YES! Appeal Wisconsin CapX 2020 Order!

Filed under:Hampton-Alma-LaCrosse — posted by admin on August 5, 2012 @ 4:23 pm

Citizens Energy Task Force and NoCapX 2020 are ready to forge on ahead with a challenge of the Wisconsin CapX 2020 Order.




From CETF:


We raised some crucial issues in our Petition for Rehearing, particularly regarding need:

NoCapX & CETF Petition for Rehearing

The deadline is approaching and we must act quickly.  Please consider supporting this effort.  You can contribute in a number of ways:

  • Use Pay Pal “DONATE” button in the upper right corner of CETF site – CLICK HERE
  • Send contributions to CETF, P.O. Box 3571, La Crosse, WI 54602
  • Tax deductible, send check payable to MRR/CETF Fund to the CETF address.

We need dollars.  Nothing else will do!  Use any of these options above to support our appeal of the Wisconsin CapX 2020 Order.

Legal Issues Regarding Decision to Approve Capx2020:

  • The PSC made an error of law because its Order did not address the statutory criteria for transmission need and siting. The PSC did not make requisite determinations; instead it made conclusory statements with “Findings of Fact” that did not reference facts in the record. A reviewing court would have no basis to affirm the Commission’s decision because there are no facts associated with the “Findings” and no way to tell what in the voluminous record supports the Order. Wis. Stat. §196.491(3)(d).196.491(3)(d).
  • The PSC made a significant error of fact by using the wrong cost amount. The PSC is to address costs to Wisconsin ratepayers and perform cost/benefit analysis. In its Order, the PSC considered only the cost of the Wisconsin portion of the project, and not the entire project, from Hampton, MN to La Crosse which will be borne, in part, by Wisconsin ratepayers. Wisconsin ratepayers will be charged a percentage of the estimated cost in the record of $507 million, not just the $211 million for the WI segment. Wis. Stat. §§ 196.491(3)(t); 196.49(3)(b).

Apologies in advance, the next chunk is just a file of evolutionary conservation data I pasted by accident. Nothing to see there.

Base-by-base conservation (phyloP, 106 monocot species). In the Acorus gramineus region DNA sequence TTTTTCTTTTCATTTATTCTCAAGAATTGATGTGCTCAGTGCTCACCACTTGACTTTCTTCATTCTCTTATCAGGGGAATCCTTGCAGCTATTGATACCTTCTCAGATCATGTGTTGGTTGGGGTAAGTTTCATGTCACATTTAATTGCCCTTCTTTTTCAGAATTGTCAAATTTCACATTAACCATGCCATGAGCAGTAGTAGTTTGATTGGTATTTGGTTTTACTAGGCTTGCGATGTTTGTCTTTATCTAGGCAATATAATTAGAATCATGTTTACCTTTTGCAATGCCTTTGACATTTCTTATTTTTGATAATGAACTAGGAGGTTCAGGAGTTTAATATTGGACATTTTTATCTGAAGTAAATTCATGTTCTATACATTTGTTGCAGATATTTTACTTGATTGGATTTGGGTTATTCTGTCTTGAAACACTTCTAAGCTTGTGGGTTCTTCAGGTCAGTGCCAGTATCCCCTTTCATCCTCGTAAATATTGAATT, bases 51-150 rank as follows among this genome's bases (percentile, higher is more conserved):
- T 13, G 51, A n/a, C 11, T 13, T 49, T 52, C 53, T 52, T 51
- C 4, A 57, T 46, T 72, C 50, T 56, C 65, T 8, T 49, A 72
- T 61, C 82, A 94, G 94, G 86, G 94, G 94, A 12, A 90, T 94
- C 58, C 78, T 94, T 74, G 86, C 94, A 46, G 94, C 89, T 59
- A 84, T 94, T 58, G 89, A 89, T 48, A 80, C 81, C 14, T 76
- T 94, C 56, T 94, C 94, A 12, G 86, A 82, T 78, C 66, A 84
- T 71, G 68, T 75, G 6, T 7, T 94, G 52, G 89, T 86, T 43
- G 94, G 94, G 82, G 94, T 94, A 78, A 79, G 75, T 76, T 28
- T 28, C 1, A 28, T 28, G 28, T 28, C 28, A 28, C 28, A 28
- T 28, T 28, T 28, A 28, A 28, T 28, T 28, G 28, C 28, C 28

• The PSC erred in its determination that the project provides regional benefits because Wisconsin law requires the PSC address “regional reliability benefits.” The difference is that “regional benefits” is an economic measure, and “reliability” is an electrical measure. In removing “reliability” from its Order, it has not met the statutory requirement. This shift in criteria in the PSC’s decision relies on economic and market factors such as claims of powerline congestion and the need for transferring electricity to other places. These address market issues, not the electric reliability benefits to be considered under state law. Wis. Stat. § 196.491(3)(d)3t.
  • The PSC made an error of law because it did not properly address conservation and efficiency and Wisconsin’s energy hierarchy. In this decision, the PSC must evaluate conservation, efficiency and renewable options, individually and in combination, and must reject all or part of the project if it does not utilize the statutory energy hierarchy. Instead, PSC staff rejected conservation and efficiency measures without requisite consideration of system alternatives in combination. Wis. Stat. §§ 1.12(4); 196.025(1)(b)(1).
  • The PSC made an error of law by failing to review the eastward La Crosse – Madison/Badger-Coulee transmission project in conjunction with the Hampton-Rochester-La Crosse project. The record demonstrates the Hampton-Rochester-La Crosse does not provide independent benefits, and is instead a radial line not connecting the 345 kV system, setting up system instability. The 2 projects are phased, cumulative and connected actions, closely related and each is necessarily dependent on the other for functioning as described and as applied for, parts of a larger action and which uses the larger action as the basis for claimed “need.” Wis. Stat. §1.11; WI Admin. Code SC 4.30; NEPA 40 C.F.R. §1508.25(1).
  • The PSC made an error of law in its analysis of Dept. of Transportation (DOT) easements and failed to defer to the WI DOT expertise regarding DOT easements. Where an administrative decision is subjected to judicial review, the courts defer to the agency, based on agency expertise. In this case, the PUC is not the agency with the expertise in DOT easements – the agency with the expertise, the agency to which the courts would give great deference regarding DOT easements, is the DOT. In its Order regarding DOT easements, the PSC’s decision is not reasonable. See e.g., Clean Wisconsin, Inc. v. Public Service Commission, 2005 WI 93, 282 Wis. 2d 250, 700 N.W.2d 768, 04-3179; see also Wisconsin End-User Gas Ass’n v. PSC, 218 Wis. 2d 558, 565, 581 N.W.2d 556 (Ct. App. 1998).

one comment so far »

  1. Thank you the synopsis of the legal issues, excellent write-up.

    Comment by Lori Isch — August 6, 2012 @ 4:21 am

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image: detail of installation by Bronwyn Lace